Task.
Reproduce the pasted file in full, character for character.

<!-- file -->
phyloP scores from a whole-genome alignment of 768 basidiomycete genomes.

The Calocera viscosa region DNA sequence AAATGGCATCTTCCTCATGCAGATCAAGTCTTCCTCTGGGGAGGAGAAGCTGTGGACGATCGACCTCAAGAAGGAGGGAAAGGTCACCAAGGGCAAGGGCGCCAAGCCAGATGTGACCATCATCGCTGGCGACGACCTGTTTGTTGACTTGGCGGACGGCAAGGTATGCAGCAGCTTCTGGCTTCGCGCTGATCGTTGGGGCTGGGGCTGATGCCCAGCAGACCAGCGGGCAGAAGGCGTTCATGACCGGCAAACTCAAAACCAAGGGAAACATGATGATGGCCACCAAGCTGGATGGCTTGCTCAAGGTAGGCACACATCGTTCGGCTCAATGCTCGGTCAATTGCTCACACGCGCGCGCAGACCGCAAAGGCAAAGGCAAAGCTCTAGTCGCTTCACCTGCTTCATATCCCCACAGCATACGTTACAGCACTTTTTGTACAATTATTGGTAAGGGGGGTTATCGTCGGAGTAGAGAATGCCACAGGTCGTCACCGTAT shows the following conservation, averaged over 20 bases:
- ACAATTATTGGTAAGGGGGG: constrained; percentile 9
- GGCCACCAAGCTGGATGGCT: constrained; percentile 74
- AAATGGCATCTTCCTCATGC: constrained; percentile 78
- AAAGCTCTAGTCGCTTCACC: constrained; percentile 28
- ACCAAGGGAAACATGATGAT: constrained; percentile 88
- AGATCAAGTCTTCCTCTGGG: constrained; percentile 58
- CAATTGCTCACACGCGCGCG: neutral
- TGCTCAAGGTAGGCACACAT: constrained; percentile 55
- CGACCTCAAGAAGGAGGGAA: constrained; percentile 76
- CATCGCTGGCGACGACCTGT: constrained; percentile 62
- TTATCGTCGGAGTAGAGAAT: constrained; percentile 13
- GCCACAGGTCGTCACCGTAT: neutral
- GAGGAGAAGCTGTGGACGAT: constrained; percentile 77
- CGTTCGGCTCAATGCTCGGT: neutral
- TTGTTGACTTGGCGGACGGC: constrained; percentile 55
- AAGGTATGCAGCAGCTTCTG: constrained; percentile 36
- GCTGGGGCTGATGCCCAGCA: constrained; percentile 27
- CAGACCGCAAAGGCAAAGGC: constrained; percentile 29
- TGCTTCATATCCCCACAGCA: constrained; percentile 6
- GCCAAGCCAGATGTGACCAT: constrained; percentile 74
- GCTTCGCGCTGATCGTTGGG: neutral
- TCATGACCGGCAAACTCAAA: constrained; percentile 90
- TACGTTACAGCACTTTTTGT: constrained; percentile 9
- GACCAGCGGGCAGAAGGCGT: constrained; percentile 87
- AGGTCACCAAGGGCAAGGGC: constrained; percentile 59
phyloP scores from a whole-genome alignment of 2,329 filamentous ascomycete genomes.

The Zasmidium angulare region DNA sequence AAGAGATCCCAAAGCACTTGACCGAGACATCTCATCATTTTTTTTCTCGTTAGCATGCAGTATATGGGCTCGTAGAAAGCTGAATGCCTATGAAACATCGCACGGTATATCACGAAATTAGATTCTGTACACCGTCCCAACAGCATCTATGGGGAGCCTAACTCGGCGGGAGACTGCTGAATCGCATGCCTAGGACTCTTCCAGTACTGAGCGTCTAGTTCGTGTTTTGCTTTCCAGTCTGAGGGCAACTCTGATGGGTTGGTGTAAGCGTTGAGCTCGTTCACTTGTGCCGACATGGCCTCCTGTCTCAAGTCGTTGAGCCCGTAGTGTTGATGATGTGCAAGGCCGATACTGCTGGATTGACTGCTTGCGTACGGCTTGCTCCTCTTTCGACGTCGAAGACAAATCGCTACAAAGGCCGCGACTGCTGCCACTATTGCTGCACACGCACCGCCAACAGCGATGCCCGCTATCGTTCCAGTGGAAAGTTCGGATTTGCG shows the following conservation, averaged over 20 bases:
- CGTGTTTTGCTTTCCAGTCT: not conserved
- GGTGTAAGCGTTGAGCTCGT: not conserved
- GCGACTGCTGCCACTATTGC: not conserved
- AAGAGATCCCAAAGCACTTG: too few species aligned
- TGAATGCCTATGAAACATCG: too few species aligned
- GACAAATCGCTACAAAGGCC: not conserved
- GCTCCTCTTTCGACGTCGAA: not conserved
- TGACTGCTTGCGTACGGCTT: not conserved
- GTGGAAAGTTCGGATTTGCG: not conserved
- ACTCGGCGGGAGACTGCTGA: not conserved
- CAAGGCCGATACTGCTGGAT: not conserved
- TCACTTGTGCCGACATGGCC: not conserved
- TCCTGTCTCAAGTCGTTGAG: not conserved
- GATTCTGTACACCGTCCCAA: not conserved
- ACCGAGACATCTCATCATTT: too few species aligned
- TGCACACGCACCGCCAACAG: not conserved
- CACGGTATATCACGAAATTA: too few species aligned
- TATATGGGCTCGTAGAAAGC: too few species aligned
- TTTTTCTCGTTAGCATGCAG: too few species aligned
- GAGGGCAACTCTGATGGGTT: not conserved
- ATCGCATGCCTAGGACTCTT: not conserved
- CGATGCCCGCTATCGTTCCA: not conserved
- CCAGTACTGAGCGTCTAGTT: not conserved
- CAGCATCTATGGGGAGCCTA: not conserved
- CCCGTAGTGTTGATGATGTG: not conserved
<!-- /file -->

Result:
phyloP scores from a whole-genome alignment of 768 basidiomycete genomes.

The Calocera viscosa region DNA sequence AAATGGCATCTTCCTCATGCAGATCAAGTCTTCCTCTGGGGAGGAGAAGCTGTGGACGATCGACCTCAAGAAGGAGGGAAAGGTCACCAAGGGCAAGGGCGCCAAGCCAGATGTGACCATCATCGCTGGCGACGACCTGTTTGTTGACTTGGCGGACGGCAAGGTATGCAGCAGCTTCTGGCTTCGCGCTGATCGTTGGGGCTGGGGCTGATGCCCAGCAGACCAGCGGGCAGAAGGCGTTCATGACCGGCAAACTCAAAACCAAGGGAAACATGATGATGGCCACCAAGCTGGATGGCTTGCTCAAGGTAGGCACACATCGTTCGGCTCAATGCTCGGTCAATTGCTCACACGCGCGCGCAGACCGCAAAGGCAAAGGCAAAGCTCTAGTCGCTTCACCTGCTTCATATCCCCACAGCATACGTTACAGCACTTTTTGTACAATTATTGGTAAGGGGGGTTATCGTCGGAGTAGAGAATGCCACAGGTCGTCACCGTAT shows the following conservation, averaged over 20 bases:
- ACAATTATTGGTAAGGGGGG: constrained; percentile 9
- GGCCACCAAGCTGGATGGCT: constrained; percentile 74
- AAATGGCATCTTCCTCATGC: constrained; percentile 78
- AAAGCTCTAGTCGCTTCACC: constrained; percentile 28
- ACCAAGGGAAACATGATGAT: constrained; percentile 88
- AGATCAAGTCTTCCTCTGGG: constrained; percentile 58
- CAATTGCTCACACGCGCGCG: neutral
- TGCTCAAGGTAGGCACACAT: constrained; percentile 55
- CGACCTCAAGAAGGAGGGAA: constrained; percentile 76
- CATCGCTGGCGACGACCTGT: constrained; percentile 62
- TTATCGTCGGAGTAGAGAAT: constrained; percentile 13
- GCCACAGGTCGTCACCGTAT: neutral
- GAGGAGAAGCTGTGGACGAT: constrained; percentile 77
- CGTTCGGCTCAATGCTCGGT: neutral
- TTGTTGACTTGGCGGACGGC: constrained; percentile 55
- AAGGTATGCAGCAGCTTCTG: constrained; percentile 36
- GCTGGGGCTGATGCCCAGCA: constrained; percentile 27
- CAGACCGCAAAGGCAAAGGC: constrained; percentile 29
- TGCTTCATATCCCCACAGCA: constrained; percentile 6
- GCCAAGCCAGATGTGACCAT: constrained; percentile 74
- GCTTCGCGCTGATCGTTGGG: neutral
- TCATGACCGGCAAACTCAAA: constrained; percentile 90
- TACGTTACAGCACTTTTTGT: constrained; percentile 9
- GACCAGCGGGCAGAAGGCGT: constrained; percentile 87
- AGGTCACCAAGGGCAAGGGC: constrained; percentile 59
phyloP scores from a whole-genome alignment of 2,329 filamentous ascomycete genomes.

The Zasmidium angulare region DNA sequence AAGAGATCCCAAAGCACTTGACCGAGACATCTCATCATTTTTTTTCTCGTTAGCATGCAGTATATGGGCTCGTAGAAAGCTGAATGCCTATGAAACATCGCACGGTATATCACGAAATTAGATTCTGTACACCGTCCCAACAGCATCTATGGGGAGCCTAACTCGGCGGGAGACTGCTGAATCGCATGCCTAGGACTCTTCCAGTACTGAGCGTCTAGTTCGTGTTTTGCTTTCCAGTCTGAGGGCAACTCTGATGGGTTGGTGTAAGCGTTGAGCTCGTTCACTTGTGCCGACATGGCCTCCTGTCTCAAGTCGTTGAGCCCGTAGTGTTGATGATGTGCAAGGCCGATACTGCTGGATTGACTGCTTGCGTACGGCTTGCTCCTCTTTCGACGTCGAAGACAAATCGCTACAAAGGCCGCGACTGCTGCCACTATTGCTGCACACGCACCGCCAACAGCGATGCCCGCTATCGTTCCAGTGGAAAGTTCGGATTTGCG shows the following conservation, averaged over 20 bases:
- CGTGTTTTGCTTTCCAGTCT: not conserved
- GGTGTAAGCGTTGAGCTCGT: not conserved
- GCGACTGCTGCCACTATTGC: not conserved
- AAGAGATCCCAAAGCACTTG: too few species aligned
- TGAATGCCTATGAAACATCG: too few species aligned
- GACAAATCGCTACAAAGGCC: not conserved
- GCTCCTCTTTCGACGTCGAA: not conserved
- TGACTGCTTGCGTACGGCTT: not conserved
- GTGGAAAGTTCGGATTTGCG: not conserved
- ACTCGGCGGGAGACTGCTGA: not conserved
- CAAGGCCGATACTGCTGGAT: not conserved
- TCACTTGTGCCGACATGGCC: not conserved
- TCCTGTCTCAAGTCGTTGAG: not conserved
- GATTCTGTACACCGTCCCAA: not conserved
- ACCGAGACATCTCATCATTT: too few species aligned
- TGCACACGCACCGCCAACAG: not conserved
- CACGGTATATCACGAAATTA: too few species aligned
- TATATGGGCTCGTAGAAAGC: too few species aligned
- TTTTTCTCGTTAGCATGCAG: too few species aligned
- GAGGGCAACTCTGATGGGTT: not conserved
- ATCGCATGCCTAGGACTCTT: not conserved
- CGATGCCCGCTATCGTTCCA: not conserved
- CCAGTACTGAGCGTCTAGTT: not conserved
- CAGCATCTATGGGGAGCCTA: not conserved
- CCCGTAGTGTTGATGATGTG: not conserved